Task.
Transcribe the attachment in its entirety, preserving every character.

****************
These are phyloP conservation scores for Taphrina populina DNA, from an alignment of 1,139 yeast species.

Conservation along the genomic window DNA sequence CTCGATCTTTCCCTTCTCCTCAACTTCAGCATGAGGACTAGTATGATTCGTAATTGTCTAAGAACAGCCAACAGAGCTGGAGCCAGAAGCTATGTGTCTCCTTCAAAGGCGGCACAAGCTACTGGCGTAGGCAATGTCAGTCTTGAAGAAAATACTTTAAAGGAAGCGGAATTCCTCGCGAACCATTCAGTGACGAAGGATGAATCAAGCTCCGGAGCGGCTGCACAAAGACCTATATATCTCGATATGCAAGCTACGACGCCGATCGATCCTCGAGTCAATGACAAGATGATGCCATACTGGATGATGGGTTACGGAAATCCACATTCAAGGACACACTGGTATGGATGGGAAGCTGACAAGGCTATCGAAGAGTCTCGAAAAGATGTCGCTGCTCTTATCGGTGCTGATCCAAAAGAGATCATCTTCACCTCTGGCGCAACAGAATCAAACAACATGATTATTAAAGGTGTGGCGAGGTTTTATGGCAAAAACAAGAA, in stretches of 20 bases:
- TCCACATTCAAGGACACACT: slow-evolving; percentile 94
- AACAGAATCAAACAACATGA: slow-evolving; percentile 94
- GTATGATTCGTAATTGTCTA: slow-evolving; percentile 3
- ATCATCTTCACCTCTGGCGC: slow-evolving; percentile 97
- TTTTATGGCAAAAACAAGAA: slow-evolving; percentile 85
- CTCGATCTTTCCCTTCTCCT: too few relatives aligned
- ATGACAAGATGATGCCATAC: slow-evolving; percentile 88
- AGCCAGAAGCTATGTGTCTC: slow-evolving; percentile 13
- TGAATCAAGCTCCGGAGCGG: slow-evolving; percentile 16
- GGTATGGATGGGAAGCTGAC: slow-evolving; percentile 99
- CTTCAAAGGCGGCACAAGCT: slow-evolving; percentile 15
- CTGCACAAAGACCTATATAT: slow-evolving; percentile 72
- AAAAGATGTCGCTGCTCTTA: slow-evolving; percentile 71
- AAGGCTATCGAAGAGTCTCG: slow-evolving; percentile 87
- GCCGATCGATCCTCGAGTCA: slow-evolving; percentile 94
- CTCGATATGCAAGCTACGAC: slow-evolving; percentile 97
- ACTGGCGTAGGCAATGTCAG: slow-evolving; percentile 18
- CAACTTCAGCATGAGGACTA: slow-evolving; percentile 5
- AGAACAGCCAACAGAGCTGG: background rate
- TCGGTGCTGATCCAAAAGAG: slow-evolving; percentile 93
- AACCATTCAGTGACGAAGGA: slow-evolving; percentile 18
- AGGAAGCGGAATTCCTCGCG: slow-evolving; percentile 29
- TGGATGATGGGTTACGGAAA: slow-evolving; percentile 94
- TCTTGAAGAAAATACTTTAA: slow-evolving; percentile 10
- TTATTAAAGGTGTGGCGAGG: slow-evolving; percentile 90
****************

These are phyloP conservation scores for Taphrina populina DNA, from an alignment of 1,139 yeast species.

Conservation along the genomic window DNA sequence CTCGATCTTTCCCTTCTCCTCAACTTCAGCATGAGGACTAGTATGATTCGTAATTGTCTAAGAACAGCCAACAGAGCTGGAGCCAGAAGCTATGTGTCTCCTTCAAAGGCGGCACAAGCTACTGGCGTAGGCAATGTCAGTCTTGAAGAAAATACTTTAAAGGAAGCGGAATTCCTCGCGAACCATTCAGTGACGAAGGATGAATCAAGCTCCGGAGCGGCTGCACAAAGACCTATATATCTCGATATGCAAGCTACGACGCCGATCGATCCTCGAGTCAATGACAAGATGATGCCATACTGGATGATGGGTTACGGAAATCCACATTCAAGGACACACTGGTATGGATGGGAAGCTGACAAGGCTATCGAAGAGTCTCGAAAAGATGTCGCTGCTCTTATCGGTGCTGATCCAAAAGAGATCATCTTCACCTCTGGCGCAACAGAATCAAACAACATGATTATTAAAGGTGTGGCGAGGTTTTATGGCAAAAACAAGAA, in stretches of 20 bases:
- TCCACATTCAAGGACACACT: slow-evolving; percentile 94
- AACAGAATCAAACAACATGA: slow-evolving; percentile 94
- GTATGATTCGTAATTGTCTA: slow-evolving; percentile 3
- ATCATCTTCACCTCTGGCGC: slow-evolving; percentile 97
- TTTTATGGCAAAAACAAGAA: slow-evolving; percentile 85
- CTCGATCTTTCCCTTCTCCT: too few relatives aligned
- ATGACAAGATGATGCCATAC: slow-evolving; percentile 88
- AGCCAGAAGCTATGTGTCTC: slow-evolving; percentile 13
- TGAATCAAGCTCCGGAGCGG: slow-evolving; percentile 16
- GGTATGGATGGGAAGCTGAC: slow-evolving; percentile 99
- CTTCAAAGGCGGCACAAGCT: slow-evolving; percentile 15
- CTGCACAAAGACCTATATAT: slow-evolving; percentile 72
- AAAAGATGTCGCTGCTCTTA: slow-evolving; percentile 71
- AAGGCTATCGAAGAGTCTCG: slow-evolving; percentile 87
- GCCGATCGATCCTCGAGTCA: slow-evolving; percentile 94
- CTCGATATGCAAGCTACGAC: slow-evolving; percentile 97
- ACTGGCGTAGGCAATGTCAG: slow-evolving; percentile 18
- CAACTTCAGCATGAGGACTA: slow-evolving; percentile 5
- AGAACAGCCAACAGAGCTGG: background rate
- TCGGTGCTGATCCAAAAGAG: slow-evolving; percentile 93
- AACCATTCAGTGACGAAGGA: slow-evolving; percentile 18
- AGGAAGCGGAATTCCTCGCG: slow-evolving; percentile 29
- TGGATGATGGGTTACGGAAA: slow-evolving; percentile 94
- TCTTGAAGAAAATACTTTAA: slow-evolving; percentile 10
- TTATTAAAGGTGTGGCGAGG: slow-evolving; percentile 90